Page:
Vocabulary reading 1 5 1 739 l.jpg
Vocabulary illustrator together.Reading 1.5, 1.7

Levels of Specificity

Gourd

Calabash

A calabash is a type of gourd, which is a kind of fruit.


English language conventions eng lang conv 1 440 l.jpg
English Language Conventions illustrator together.Eng. Lang. Conv. 1.4

  • Grammar: Simple and Compound Sentences

  • We are going to look in our Language Arts Handbook on page 257 to review simple and compound sentences.

  • Let’s use one of these words to help us combine these sentences: and, or, but

  • Aunt Leona uses a cane. She supports herself with it when she walks.

  • And

  • The fireworks display had started. We did not go.

  • But

  • I left my basketball at Freddie’s house. I left my basketball at the court.

  • Or


Writing process strategies writing 1 1 2 1b l.jpg
Writing Process Strategies illustrator together.Writing 1.1, 2.1b

  • We are going to look on page 83 for ideas about drafting a fantasy story.

  • The first sentences of your story should “hook” the reader.

  • Let’s draft our fantasy stories.


Word knowledge day 4 l.jpg
Word Knowledge Day 4 illustrator together.

  • Furious angry enraged

  • Game gold gust gate gopher gutter

  • Weight vein eight sleigh

  • Stronger spun stories sticky slap


Word knowledge day 443 l.jpg
Word Knowledge Day 4 illustrator together.

  • Ananse bowed and answered: “I shall gladly pay the price.”

  • He kept them in a golden box next to his royal stool.

  • Mother held the horse’s rein as the horse pulled the sleigh.

  • The spider spun a sticky web across the stronger tree.


Meet the author illustrator l.jpg
Meet the Author Illustrator illustrator together.

  • Gail Haley

  • Gail E. Haley was an only child, who often entertained herself by reading or making up stories. How do you think this would influence her work as a writer?

  • This would make it easier for Haley to create imaginative stories as an adult.

  • The theme of this unit is Storytelling. Why would being able to draw, write, and make costumes and puppets be useful tools in storytelling?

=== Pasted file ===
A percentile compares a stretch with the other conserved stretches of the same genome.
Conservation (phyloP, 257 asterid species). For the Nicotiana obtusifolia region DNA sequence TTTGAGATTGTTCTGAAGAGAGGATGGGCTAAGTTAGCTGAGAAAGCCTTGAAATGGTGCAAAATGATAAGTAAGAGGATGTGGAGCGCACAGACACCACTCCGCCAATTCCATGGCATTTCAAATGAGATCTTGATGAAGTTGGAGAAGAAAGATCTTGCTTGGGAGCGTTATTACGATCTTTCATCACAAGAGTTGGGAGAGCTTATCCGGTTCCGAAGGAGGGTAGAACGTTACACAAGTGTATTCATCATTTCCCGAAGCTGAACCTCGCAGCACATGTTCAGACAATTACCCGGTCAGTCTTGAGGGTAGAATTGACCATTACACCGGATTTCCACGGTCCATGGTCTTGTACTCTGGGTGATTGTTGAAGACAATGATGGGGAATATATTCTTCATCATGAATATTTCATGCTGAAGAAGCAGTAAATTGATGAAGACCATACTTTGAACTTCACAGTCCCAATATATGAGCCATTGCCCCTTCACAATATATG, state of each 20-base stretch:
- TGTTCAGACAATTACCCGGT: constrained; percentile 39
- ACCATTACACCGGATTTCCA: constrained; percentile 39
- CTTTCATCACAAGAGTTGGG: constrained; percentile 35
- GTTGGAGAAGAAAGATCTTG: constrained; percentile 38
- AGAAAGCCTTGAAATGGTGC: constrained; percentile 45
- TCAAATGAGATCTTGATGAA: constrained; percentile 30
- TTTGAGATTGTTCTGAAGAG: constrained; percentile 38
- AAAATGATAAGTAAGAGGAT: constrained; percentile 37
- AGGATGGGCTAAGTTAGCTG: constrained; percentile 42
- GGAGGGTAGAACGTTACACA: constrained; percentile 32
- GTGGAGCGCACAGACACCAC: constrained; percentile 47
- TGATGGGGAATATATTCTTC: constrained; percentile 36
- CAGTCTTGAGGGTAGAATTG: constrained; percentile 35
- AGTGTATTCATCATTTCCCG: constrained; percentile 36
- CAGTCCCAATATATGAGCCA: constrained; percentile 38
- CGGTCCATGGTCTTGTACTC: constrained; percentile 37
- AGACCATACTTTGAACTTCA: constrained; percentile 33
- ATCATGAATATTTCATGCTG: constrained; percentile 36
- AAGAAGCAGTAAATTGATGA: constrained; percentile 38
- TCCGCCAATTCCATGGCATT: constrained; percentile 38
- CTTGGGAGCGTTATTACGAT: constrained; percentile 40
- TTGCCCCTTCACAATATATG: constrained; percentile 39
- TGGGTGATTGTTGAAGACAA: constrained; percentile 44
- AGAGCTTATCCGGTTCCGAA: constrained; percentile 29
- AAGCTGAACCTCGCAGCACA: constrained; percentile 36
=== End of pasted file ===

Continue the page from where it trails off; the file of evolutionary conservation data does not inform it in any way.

• Using puppets or exciting illustrations makes your story more visual.

  • Pictures can tell a story all their own. What type of story is being told in A Story, A Story if you never read the text?

  • A story about Africa or a folktale.


Defenseless45 l.jpg
defenseless illustrator together.

  • .

  • “Spider stories” tell how small, defenseless men or animals outwit others and succeed against great odds.

  • The hungry fox didn’t see the defenseless ducklings across the pond. They were lucky because they couldn’t protect themselves.

  • Defenseless: without protection: unguarded


Descendants46 l.jpg
descendants illustrator together.

  • Their descendants still tell some of these stories today.

  • Grandfather’s descendants all came to his birthday party, including his brand new grandchild.

  • Descendants: children, grandchildren, and continuing generations.


Tatter47 l.jpg

Calabash illustrator together.

tatter

  • Should you not fly into my calabash, so that the rain will not tatter your wings?”

  • We need to take down the flag before the strong winds tatter it into pieces.

  • Tatter: tear, make ragged; rip


Flamboyant48 l.jpg
flamboyant illustrator together.

  • He set the little doll at the foot of a flamboyant tree where fairies like to dance.

  • Her flamboyant clothes and rainbow-colored hair attracted everyone’s attention.

  • Flamboyant: Overly colorful, showy appearance or behavior, a kind of tree


Furious49 l.jpg
Furious illustrator together.

  • Now the fairy was stuck to the gum baby with both hands, and she was furious.

  • The man was furious when the passing car splashed mud on his suit.

  • Furious: very angry, violent


Vocabulary50 l.jpg
Vocabulary illustrator together.

Please draw a line from the word to it’s picture and definition.

very angry, violent

defenseless

children, grandchildren, and continuing generations.

furious

descendants

Overly colorful, showy appearance or behavior, a kind of tree

flamboyant

tatter

tear, make ragged; rip

without protection: unguarded


Folktales reading 3 1 3 2 l.jpg
Folktales illustrator together.Reading 3.1, 3.2

  • Does anyone know a folktale?

  • Folktales are stories passed down from generation to generation.

  • Folktales were originally told orally.

  • Folktales reflect the culture in which they originated.

  • Some folktales, called trickster tales, are about weak people or animals outwitting their stronger enemies.

  • Folktales have been told throughout the world.